Spencer Parsons: I had already been working with Aaron [Leggett] and Jory [Balsimo] on a couple of horror screenplays, so it was not that far afield necessarily. I just liked having the opportunity to make an old style exploitation, cheepie horror film in a very brief period of time. I am a big fan of Roger Corman’s films and working methods — that certain pre-ironic, vaudeville approach to filmmaking where it is just like, we are going to do this and it is going to be fun. We are going to entertain the hell out of you with limited means. This is definitely more horror-comedy than just straight horror, in large part because of the premise. I always want to do stuff that will be funny; but when I was approached with this idea, I wondered how far I could go in turning the film into Texas Chainsaw Massacre, instead of Ghoulies. Personally, I find Texas Chainsaw Massacre to be one of the funniest films ever made — and its also really scary and crazy. I hope that we landed in that great 1980s zone of Re-Animator, Gremlins and The Texas Chainsaw Massacre 2. The really good, really gory and genuinely scary horror-comedies.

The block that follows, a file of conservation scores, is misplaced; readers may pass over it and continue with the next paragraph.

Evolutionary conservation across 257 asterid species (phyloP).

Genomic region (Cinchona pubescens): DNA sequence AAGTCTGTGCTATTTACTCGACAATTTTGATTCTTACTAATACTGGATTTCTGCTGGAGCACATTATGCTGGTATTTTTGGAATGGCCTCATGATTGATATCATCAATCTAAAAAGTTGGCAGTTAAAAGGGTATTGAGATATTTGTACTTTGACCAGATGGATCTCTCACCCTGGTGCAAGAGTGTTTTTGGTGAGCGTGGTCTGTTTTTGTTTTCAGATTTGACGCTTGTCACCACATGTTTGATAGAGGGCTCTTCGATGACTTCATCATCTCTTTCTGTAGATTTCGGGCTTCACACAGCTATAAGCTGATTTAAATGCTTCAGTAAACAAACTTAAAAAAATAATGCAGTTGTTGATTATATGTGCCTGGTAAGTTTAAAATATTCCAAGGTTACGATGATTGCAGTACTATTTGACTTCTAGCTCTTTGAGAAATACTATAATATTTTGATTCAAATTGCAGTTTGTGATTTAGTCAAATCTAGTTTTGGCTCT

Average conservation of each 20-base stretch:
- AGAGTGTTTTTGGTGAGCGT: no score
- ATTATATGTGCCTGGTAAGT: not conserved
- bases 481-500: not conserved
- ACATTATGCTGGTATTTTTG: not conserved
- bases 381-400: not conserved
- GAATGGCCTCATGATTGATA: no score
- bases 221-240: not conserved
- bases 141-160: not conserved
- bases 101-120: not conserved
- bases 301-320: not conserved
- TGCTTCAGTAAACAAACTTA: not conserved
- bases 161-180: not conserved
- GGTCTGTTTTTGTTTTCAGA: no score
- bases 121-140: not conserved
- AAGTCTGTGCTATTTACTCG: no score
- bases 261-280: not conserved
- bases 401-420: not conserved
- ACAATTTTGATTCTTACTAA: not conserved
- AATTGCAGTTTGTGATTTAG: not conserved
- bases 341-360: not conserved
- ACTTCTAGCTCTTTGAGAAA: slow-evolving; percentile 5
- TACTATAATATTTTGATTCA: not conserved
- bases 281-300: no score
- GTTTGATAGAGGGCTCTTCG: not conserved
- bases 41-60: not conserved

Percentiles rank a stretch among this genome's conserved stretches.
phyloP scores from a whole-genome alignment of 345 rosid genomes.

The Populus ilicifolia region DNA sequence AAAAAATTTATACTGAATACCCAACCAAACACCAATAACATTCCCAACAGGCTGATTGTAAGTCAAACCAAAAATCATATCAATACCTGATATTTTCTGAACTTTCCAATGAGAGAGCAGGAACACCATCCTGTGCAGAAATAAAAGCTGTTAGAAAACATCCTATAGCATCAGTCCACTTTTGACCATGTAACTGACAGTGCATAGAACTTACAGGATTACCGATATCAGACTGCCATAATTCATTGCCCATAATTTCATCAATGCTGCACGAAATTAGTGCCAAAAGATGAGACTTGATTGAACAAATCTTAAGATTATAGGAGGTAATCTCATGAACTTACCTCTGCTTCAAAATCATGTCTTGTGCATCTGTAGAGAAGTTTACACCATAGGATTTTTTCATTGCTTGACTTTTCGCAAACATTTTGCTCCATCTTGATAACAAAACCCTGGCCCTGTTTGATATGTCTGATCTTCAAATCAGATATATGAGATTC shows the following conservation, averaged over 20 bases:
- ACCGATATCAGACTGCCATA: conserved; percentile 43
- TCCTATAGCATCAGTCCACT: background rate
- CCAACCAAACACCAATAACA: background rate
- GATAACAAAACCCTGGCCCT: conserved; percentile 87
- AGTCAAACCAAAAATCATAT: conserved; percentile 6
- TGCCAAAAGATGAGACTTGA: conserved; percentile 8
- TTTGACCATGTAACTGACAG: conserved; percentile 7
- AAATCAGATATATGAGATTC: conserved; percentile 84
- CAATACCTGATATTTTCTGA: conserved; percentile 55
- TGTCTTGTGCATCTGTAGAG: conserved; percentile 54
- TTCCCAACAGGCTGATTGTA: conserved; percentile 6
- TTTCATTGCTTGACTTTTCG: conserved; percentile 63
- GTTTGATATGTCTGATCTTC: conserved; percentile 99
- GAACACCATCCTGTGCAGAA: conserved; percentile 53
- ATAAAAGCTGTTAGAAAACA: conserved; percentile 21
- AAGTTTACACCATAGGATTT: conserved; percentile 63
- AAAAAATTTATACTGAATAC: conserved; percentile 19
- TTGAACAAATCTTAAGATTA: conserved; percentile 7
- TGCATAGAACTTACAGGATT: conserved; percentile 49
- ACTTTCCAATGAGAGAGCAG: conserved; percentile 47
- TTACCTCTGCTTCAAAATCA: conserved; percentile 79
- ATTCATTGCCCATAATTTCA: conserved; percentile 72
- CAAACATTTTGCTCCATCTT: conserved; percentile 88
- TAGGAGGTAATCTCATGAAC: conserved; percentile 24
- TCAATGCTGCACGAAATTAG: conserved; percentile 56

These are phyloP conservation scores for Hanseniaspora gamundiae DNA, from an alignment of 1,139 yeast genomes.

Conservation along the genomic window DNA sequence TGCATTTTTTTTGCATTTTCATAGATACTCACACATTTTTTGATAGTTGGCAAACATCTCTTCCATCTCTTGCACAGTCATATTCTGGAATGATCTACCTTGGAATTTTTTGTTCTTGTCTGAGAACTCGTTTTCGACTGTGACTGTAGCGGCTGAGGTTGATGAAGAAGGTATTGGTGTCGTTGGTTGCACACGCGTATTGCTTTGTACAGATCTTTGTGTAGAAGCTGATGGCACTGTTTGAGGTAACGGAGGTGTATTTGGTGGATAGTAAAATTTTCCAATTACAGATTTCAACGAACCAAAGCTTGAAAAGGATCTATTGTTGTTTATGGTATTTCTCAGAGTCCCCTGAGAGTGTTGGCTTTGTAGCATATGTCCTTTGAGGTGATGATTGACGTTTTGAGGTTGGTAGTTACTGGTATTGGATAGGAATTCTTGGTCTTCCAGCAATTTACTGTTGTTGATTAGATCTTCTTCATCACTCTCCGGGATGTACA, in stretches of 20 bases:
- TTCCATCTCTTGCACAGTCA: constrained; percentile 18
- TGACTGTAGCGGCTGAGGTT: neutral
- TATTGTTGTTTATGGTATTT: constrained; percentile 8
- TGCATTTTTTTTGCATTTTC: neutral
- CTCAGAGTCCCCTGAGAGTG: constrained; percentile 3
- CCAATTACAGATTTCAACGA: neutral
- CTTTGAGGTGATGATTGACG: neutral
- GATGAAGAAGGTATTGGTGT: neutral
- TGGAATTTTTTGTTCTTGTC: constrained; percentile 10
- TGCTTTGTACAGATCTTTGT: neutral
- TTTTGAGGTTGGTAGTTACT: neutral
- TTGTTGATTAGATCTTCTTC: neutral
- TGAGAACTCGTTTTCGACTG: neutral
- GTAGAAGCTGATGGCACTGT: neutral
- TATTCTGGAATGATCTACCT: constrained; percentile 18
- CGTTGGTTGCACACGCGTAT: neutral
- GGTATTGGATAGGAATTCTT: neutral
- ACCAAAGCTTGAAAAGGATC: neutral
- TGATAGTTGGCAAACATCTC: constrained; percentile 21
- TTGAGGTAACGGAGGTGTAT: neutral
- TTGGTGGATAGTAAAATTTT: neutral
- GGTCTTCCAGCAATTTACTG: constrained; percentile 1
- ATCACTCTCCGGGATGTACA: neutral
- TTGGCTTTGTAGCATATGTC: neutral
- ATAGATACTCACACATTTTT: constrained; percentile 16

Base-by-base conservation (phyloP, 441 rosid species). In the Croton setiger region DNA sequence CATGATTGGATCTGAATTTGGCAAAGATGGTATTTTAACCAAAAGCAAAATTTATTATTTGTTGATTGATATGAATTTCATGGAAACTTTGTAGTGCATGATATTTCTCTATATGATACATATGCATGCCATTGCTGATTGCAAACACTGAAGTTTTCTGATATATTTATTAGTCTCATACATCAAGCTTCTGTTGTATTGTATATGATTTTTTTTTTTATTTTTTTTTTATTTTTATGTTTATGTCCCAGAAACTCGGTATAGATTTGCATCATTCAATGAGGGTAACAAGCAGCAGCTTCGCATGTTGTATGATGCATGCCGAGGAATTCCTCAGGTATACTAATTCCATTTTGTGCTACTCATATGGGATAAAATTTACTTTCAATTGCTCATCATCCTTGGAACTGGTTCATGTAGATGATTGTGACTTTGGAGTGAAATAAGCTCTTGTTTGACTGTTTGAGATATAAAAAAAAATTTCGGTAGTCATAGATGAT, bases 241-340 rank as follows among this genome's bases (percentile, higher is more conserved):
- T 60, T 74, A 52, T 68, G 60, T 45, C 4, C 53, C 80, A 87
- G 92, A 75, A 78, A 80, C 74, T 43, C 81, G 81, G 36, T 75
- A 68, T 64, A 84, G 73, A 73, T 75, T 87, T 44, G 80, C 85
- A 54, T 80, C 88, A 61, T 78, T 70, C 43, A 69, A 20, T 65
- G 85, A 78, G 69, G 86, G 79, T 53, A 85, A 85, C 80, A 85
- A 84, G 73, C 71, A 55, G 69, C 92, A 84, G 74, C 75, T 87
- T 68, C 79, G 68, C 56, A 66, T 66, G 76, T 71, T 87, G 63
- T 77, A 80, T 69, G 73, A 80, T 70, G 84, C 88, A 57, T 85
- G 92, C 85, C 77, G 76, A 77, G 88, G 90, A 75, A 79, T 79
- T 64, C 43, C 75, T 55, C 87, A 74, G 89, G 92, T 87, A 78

DS: And the script came together really quickly…

    Jory Balsimo: One night we spent a few hours at the house. We were all just sitting in a big circle in the fireplace room, just hashing some stuff out. Then Aaron [Leggett] and I went to the Spider House Cafe later that night and got the bones of the outline done. We then spent the next 12 days fleshing it out, writing a treatment.

    Aaron Leggett: We wrote the 25-page treatment in about 12 days, then sent it off for Jason, Jonny and Spencer to read. Then, we had maybe five or six days that we went back to work at our day jobs to save up some money so we could take more time off for the shoot. We got the notes back from Jason, Jonny and Spencer and adjusted the treatment, then I sent the final treatment to Jonny on the day before we started shooting.

    JB: And then we kept writing on set.

    AL: That is how tight everything was. From the time of Jesse and Clark approaching Jason to the end of principal photography was like 35 days or something like that. So it went from not even being a twinkle in anyone’s eye to a month later we were done shooting.

    DS: How important was it to have reference points to Scooby Doo, as well as to other horror films?

    JB: That came from the producers. That was what they wanted us to do. We just rolled with it. We tried to remember the show and keep the script a parody without making it a comedy, which was the toughest part about writing this thing. It would have been really easy to make this a horror-comedy and it would have been easy to just not make a parody.

    AL: About halfway through the shoot, I was driving Spencer home after a long day of shooting and we were thinking that this was going to be a really weird film. We started talking about Freeway and for the whole second half of the shoot, that was our mantra: Let’s do a film like Freeway!